Texas Holdem - Betting Rules
If you're new to poker, hearing "big blind" may bring to mind a big man who can't see. But now that you've come here, you need not worry. This page will help you get into the groove by learning about Poker betting basics. Before a hand is even dealt, players put money in the pot. This way, each player has something at stake in the game before the first card is dealt. This is done through Blinds. Blinds are forced bets where the player to the left of the dealer posts small blind and the next player places big blind and the betting begins.
In Texas Holdem, position is used to define where a player sits relative to the dealer and whether you'll be the first or the last to act in a round of betting. Your position at the table is always relative to the dealer for that hand's position. That's one of the reasons the dealer button rotates around the table, so that everyone gets equal time in every position. The player on the dealer position, after the flop, is always the last person to act in each round of betting. More...
Blinds - Small and Big
Blinds are a way to start the action rolling is by making players put in a forced bet, called a “blind” before the deal. It's called a blind because you haven't seen a card when you put in this bet; you're going in without watching, or blind. The two players to the left of the dealer pay the blinds. There are two blinds in Hold’em - a small blind and a big blind. The player directly to the left of the dealer puts small blind. The big blind is placed by the player to the left of the small blind. The minimum raise in a betting round equals the big blind. Therefore the size of the blinds will dictate the stakes of the game. In certain formats of the poker game, all players may have to put in an 'Ante' in addition to the blinds.
There are three types of limits on a bet in a game of poker:
1. No Limit
Minimum bet size in this format is the big blind. The minimum raise is equal to the previous bet or raise. For example, if previous bet was 20 and the big blind was 10, then call is at 20 and raise is at 20 + 10 i.e. the new bet will be 30. For the next player, the call is at 30 and the raise (min raise of 10) will make the bet as 40 or more. There is no maximum limit to raise the bet at any amount. You can bet your entire stack when it is your turn.
2. Pot Limit
Players cannot raise more than total pot size. For example-on a table of 10/20, if the pot size is 30 after flop, player can bet minimum up to the big blind or maximum to the pot size. If he bets 20, next player can raise minimum 20 (last bet) or maximum by calculating pot size (starting pot+ last action+next call)(30+20+20)= 70. Player can raise the pot only up to the total pot size only.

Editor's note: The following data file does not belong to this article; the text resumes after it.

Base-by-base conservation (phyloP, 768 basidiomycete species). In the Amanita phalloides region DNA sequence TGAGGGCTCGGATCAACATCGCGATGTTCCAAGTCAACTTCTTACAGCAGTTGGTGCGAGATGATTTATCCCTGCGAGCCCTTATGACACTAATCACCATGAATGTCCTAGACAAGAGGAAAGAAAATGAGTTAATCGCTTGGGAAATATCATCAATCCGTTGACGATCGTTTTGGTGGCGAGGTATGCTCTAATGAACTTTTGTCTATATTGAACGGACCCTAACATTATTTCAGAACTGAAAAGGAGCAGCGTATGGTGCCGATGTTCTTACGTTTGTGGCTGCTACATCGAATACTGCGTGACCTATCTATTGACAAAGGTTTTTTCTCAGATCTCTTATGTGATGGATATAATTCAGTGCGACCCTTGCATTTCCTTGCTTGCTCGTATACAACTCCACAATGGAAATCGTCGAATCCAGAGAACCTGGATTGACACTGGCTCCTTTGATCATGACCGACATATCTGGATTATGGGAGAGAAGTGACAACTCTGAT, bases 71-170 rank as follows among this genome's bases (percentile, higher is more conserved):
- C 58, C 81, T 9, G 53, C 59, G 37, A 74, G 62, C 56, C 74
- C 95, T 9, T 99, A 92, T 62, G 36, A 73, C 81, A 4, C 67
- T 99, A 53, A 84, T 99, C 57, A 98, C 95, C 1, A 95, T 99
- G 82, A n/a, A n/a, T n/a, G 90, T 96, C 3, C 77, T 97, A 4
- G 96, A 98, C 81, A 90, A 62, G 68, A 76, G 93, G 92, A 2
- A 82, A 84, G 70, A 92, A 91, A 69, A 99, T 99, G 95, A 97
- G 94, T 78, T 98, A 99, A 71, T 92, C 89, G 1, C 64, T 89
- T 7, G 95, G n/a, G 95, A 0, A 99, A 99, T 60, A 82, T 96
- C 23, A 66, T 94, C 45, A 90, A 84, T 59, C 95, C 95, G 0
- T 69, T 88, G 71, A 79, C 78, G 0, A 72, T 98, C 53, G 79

3. Fixed Limit
There is a small bet and a big bet. Typically, the small bet is equal to the big blind and the big bet is double the small bet. The maximum number of raises in a hand is 4 i.e. maximum bet in a round can be 4 times the bet. After 4 players have raised, the only option for the next player is to call or fold i.e. no more raises. In preflop and flop, the raise amounts are equal to small bets. While in turn and river, the raise is equal to the big bet.
For e.g. -
Say, small blind is 10, big blind is 20, small bet is 20 & big bet is 40.
Preflop / Flop :
first player raises to 20. Then next player calls 20. Then third player raises to 20+20 = 40. Then next player raises to 40+20 = 60.
Turn / River :
first player raises to 40. Then next player calls 40. Then third player raises to 40+40 = 80. Then next player raises to 80+40 = 120. Note the difference with No-Limit betting.
The dealer button moves 1 position clockwise after every game - only occupied seats are considered while moving the dealer button. The small blind is paid by the first active player clockwise from the dealer and big blind is put in by the first player sitting clockwise from the player who put in the small blind.
All-in and Side Pot Rules
Normally in a betting round all participating players should have bet equal amounts. However in-case one or more active players do not have enough money to call a bet, they have the option of going All in. In such a scenario, the pot is split. The main pot contains the amount put in by the player who has just gone All-in plus an equal amount from all the active players. The side pot contains the remaining amount.
Note that the player who went All-in does not have any stake in the side pot. The winner of the side pot is computed based on the other players (not including the All-in player). The All-in player can only win the amount kept in the main pot.
The main pot also includes the amount from players who may fold in this hand. Their amount equal to the All-in amount will be put in the main pot. Any surplus will go to side pot.
In case there are multiple All-Ins, there would be multiple side pots.
A player can go All-in in two scenarios –
(A) The player does not have enough money to call a bet and hence goes All-in.
(B) The player has enough money to call, but still goes All-in (on a raise).
In scenario (A), the next player will have to call or raise based on the bet made by the player previous to the all-in player (i.e. the last player who made a full bet).
In scenario (B), the next player will have to call or raise based on the All-in bet made.
Before a hand is even dealt, players put money in the pot. This way, each player has something at stake in the game before the first card is dealt. This is done through Blinds. Blinds are forced bets where the player to the left of the dealer posts small blind and the next player places big blind and the betting begins